Peter Souter showed me a recent PR for the puppet-approved jenkins module where he parallelized the rspec tests. When there are a large number of tests in separate files, it can take a lot of time when run in series. Parallelizing the tests MAY offer a speed improvement; in Peter’s case, it reduced the time by almost 50%. With a small number of tests, or when an overwhelming percentage of the tests are in a single file, there may be no benefit or even a decrease in performance, so be sure to test out its effects before committing to it. It’s a pretty simple change, but let’s look at it in some detail anyway.

Gemfile

In your Gemfile, you need to add one line:

gem 'parallel_tests'

Continue reading

Running rspec-puppet tests with granularity

When working on your puppet code, you’re going to want to run rspec against your tests on a regular basis. There are a few quirks to this process that we should cover quickly.

“Normal” Usage

Let’s start with a simple test of everything. You can do this with bundle exec rake spec (or the test target, which includes spec plus some other targets). That would look something like this (note: be is an alias for bundle exec):

Continue reading

Ruby net/https debugging and modern protocols

I ran into a fun problem recently with Zabbix and the zabbixapi gem. During puppet runs, each puppetdb record for a Zabbix_host resource is pushed through the zabbixapi, to create or update the host in the Zabbix system. When this happened, an interesting error crops up:

Error: /Stage[main]/Zabbix::Resources::Web/Zabbix_host[kickstart.example.com]: Could not evaluate: SSL_connect SYSCALL returned=5 errno=0 state=SSLv2/v3 read server hello A

If you google for that, you’ll find a lot of different errors and causes described across a host of systems. Puppet itself is one of those systems, but it’s not the only one. All of the systems have something in common: Ruby. What they rarely have is actual resolution, though. Possible causes include time out of sync between nodes, errors with the certificates and stores on the client or server side, and of course a bunch of “it works now!” with no explanation what changed. To confuse matters even more, the Zabbix web interface works just fine in the latest browsers, so the SSL issue seems restricted to zabbixapi.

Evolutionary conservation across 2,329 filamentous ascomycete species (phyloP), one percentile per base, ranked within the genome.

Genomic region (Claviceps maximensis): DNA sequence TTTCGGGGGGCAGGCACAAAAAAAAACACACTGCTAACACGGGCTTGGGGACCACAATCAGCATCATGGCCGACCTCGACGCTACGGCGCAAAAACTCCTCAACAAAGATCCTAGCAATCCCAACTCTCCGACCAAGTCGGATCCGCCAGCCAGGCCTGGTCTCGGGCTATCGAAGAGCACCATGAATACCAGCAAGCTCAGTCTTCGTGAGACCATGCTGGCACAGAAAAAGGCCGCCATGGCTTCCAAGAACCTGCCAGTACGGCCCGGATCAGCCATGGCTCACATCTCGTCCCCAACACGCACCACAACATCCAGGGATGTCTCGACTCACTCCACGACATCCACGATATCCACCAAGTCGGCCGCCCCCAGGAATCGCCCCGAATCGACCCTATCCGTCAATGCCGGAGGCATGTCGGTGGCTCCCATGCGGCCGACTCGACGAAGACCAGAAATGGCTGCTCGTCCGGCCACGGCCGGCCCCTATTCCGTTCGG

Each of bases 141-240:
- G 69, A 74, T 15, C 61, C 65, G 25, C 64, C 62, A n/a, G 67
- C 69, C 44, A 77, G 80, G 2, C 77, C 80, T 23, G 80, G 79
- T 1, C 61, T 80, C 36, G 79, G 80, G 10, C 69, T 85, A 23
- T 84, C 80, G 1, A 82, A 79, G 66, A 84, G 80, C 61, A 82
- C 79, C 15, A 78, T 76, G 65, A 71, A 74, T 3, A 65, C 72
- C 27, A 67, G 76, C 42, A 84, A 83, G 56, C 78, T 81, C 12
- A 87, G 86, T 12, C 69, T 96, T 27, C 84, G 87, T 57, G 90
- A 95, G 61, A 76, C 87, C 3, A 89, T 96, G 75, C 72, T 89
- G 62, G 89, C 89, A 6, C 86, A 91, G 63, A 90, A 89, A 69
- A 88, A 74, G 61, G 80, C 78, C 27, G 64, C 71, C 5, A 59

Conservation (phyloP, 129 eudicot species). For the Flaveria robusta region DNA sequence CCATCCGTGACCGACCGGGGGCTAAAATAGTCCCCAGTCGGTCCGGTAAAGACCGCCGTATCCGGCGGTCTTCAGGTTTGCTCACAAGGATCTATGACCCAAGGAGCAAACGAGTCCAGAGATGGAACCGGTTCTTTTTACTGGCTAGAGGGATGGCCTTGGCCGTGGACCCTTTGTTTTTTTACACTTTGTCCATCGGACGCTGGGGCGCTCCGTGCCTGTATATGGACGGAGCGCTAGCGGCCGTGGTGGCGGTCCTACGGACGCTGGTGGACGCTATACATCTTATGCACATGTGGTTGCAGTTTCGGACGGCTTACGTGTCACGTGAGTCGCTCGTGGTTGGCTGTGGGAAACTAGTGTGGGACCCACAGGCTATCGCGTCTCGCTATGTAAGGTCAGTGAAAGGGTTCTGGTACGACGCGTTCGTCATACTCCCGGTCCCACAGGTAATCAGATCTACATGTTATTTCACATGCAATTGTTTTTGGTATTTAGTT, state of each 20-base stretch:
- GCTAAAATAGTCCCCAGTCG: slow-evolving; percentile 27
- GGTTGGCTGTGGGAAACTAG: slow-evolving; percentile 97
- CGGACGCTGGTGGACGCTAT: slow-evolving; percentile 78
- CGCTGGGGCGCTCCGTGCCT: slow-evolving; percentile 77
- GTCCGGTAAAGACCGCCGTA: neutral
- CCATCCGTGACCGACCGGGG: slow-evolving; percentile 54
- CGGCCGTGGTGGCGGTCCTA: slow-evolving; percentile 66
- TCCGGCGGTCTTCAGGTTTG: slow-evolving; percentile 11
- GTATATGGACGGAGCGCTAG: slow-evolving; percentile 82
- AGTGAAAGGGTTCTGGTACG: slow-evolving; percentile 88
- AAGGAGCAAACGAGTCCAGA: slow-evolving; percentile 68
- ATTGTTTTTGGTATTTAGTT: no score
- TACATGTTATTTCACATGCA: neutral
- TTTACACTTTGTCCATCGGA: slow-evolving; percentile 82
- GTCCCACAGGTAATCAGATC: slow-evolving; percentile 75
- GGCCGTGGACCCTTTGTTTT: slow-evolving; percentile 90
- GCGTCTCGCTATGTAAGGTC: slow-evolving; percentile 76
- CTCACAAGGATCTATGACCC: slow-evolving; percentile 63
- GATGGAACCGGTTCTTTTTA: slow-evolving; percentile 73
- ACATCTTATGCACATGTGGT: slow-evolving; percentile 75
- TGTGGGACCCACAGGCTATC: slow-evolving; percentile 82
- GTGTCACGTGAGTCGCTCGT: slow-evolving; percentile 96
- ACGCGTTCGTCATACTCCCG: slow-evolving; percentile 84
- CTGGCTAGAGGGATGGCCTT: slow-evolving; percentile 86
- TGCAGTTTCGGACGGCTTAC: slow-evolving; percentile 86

To find the cause, we looked at recent changes. The apache SSLProtocols were changed recently, which shows up in a previous puppet run’s output:

Continue reading

Root Cause Analysis: It’s Still Valid

You’ve probably heard it before: Root Cause Analysis (RCA) doesn’t exist, there’s always something under the root cause. Or, there’s no root cause, only contributing factors. This isn’t exactly untrue, of course. Rarely in our entire life will we find some cause and effect so simple that we can reduce a problematic effect to a single cause. Such arguments against RCA may be grounded in truth but smooth over the subtleties and complexities of the actual process of analysis. They also focus on the singular, though nothing in the phrase “Root Cause Analysis” actually implies the singular. Let’s take a look at how RCA works and analyze it for ourselves.

Root Cause Analysis is the analysis of the underlying causes related to an outage. We should emphasize that “causes” is plural. The primary goal is to differentiate the symptoms from the causes. This is a transformative and iterative process. You start with a symptom, such as the common “the internet is down!” In a series of analytical steps, you narrow it down as many times as needed. That progression may look like:

  • “DNS resolutions failed”
  • “DNS server bind72 failed to restart after the configuration was updated”
  • “A DNS configuration was changed but not verified and it made its way into production”
  • “Some nodes had two resolvers, one of which was bind72 and the other was the name of a decommissioned DNS node.”

Each iteration gets us closer to a root cause. We may identify multiple root causes – in this case, lack of config validation and bad settings on some nodes. Not only are these causes, root causes, but they are actionable.¬† Validation can be added to DNS configuration changes. Bad settings can be updated. Perhaps there’s even a cause underneath – WHY the nodes had bad settings – because RCA is an iterative process. We can also extrapolate upward to imagine what other problems could be prevented. DNS configurations surely aren’t the only configurations that need validated.

Multiple causes and findings doesn’t invalidate Root Cause Analysis, it only strengthens the case for it. If it makes it easier to share the concept, we can even call it Root Causes Analysis, to help others understand that we’re not looking for a singular cause. Regardless of what we call it, I believe it is absolutely vital that we continue such analysis, that we don’t throw away the practice because some people have focused on the singular. Be an advocate of proper RCA, of iterative analytical processes, and of identifying and addressing the multiple causes at hand.